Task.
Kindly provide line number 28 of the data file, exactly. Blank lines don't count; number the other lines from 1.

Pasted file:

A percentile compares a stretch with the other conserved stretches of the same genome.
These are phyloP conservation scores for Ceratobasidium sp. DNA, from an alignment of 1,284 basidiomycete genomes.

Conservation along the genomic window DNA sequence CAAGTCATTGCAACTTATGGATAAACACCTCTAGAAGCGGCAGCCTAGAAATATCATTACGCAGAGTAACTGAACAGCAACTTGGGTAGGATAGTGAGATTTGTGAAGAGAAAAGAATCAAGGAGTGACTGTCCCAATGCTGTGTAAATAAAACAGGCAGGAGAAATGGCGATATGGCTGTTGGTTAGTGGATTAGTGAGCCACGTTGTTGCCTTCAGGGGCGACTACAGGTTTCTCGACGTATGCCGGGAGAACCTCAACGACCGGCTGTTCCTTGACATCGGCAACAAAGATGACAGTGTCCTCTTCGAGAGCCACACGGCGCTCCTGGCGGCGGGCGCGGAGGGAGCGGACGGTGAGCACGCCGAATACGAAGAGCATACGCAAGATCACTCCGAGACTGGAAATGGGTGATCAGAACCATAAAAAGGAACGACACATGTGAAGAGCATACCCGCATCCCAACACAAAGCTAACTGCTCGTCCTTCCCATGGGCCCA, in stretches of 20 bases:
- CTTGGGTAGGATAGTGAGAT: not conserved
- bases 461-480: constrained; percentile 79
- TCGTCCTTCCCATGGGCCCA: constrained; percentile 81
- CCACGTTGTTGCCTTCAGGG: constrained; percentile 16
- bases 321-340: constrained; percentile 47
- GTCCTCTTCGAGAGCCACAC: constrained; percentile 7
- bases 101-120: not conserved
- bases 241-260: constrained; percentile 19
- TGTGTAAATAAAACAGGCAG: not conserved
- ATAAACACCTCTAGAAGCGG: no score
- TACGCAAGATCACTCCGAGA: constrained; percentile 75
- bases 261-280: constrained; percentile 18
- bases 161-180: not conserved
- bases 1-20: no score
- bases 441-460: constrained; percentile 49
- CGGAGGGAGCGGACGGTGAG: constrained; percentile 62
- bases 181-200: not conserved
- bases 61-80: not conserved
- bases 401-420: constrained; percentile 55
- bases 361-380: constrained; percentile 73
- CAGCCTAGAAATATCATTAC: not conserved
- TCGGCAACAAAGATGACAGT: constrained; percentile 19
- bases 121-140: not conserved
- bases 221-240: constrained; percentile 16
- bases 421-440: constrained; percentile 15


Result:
- bases 421-440: constrained; percentile 15